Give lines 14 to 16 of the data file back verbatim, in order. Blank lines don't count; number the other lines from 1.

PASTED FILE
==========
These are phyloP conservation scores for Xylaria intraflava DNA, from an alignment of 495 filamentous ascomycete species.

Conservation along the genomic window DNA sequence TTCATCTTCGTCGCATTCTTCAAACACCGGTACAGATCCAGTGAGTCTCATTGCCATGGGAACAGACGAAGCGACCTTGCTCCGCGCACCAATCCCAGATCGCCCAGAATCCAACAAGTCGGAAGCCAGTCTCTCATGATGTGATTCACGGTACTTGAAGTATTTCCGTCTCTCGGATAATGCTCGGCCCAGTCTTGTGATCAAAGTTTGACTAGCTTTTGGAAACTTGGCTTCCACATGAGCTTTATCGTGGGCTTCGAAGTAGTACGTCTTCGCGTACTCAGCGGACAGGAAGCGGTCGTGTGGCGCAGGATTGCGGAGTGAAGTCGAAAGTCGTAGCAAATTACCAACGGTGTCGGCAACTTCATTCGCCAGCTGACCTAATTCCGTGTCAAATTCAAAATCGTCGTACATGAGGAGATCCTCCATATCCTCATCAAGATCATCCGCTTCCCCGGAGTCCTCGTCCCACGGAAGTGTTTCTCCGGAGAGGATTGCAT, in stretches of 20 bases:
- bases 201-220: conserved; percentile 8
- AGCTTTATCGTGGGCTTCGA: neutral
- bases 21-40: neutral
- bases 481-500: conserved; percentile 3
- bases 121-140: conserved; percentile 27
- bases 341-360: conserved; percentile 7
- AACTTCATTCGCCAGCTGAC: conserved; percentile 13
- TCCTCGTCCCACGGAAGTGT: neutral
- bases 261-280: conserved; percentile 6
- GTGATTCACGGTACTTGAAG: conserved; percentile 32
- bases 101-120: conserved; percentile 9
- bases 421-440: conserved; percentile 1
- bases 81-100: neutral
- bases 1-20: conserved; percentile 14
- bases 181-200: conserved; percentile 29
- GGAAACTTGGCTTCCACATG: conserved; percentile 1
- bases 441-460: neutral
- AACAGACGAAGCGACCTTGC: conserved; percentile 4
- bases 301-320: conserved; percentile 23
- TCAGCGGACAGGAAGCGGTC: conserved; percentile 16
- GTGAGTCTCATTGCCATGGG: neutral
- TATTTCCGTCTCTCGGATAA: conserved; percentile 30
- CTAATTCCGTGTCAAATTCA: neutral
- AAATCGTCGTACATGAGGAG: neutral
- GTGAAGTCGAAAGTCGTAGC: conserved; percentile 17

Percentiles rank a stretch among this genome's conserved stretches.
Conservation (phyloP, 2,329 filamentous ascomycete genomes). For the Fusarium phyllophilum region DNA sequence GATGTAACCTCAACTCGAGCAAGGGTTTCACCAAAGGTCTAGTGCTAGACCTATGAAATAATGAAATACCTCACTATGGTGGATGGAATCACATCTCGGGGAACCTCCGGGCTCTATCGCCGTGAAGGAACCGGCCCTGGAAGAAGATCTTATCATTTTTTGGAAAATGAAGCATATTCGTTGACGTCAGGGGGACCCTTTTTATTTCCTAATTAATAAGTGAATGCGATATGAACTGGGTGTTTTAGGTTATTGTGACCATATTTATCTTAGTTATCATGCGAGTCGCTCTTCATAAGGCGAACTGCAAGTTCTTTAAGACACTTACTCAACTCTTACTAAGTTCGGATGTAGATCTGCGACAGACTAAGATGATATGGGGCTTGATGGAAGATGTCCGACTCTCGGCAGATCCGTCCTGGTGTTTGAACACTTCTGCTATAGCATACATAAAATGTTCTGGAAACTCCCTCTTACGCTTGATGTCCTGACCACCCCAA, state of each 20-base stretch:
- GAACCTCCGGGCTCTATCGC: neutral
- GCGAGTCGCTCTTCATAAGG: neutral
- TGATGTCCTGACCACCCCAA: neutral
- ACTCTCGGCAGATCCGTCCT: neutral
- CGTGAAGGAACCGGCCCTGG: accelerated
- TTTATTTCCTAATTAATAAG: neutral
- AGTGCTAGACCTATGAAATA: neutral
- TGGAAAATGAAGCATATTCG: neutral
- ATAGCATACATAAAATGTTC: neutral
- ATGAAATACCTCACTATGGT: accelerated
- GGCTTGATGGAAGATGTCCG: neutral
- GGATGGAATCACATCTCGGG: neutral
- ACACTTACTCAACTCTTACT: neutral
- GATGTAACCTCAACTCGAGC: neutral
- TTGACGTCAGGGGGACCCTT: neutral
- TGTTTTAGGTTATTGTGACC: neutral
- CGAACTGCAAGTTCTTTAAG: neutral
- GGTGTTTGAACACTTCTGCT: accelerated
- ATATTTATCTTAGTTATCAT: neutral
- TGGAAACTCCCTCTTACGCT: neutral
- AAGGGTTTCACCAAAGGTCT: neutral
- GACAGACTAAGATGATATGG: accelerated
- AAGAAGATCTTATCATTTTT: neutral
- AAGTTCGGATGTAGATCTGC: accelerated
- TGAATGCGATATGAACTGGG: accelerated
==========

- bases 421-440: conserved; percentile 1
- bases 81-100: neutral
- bases 1-20: conserved; percentile 14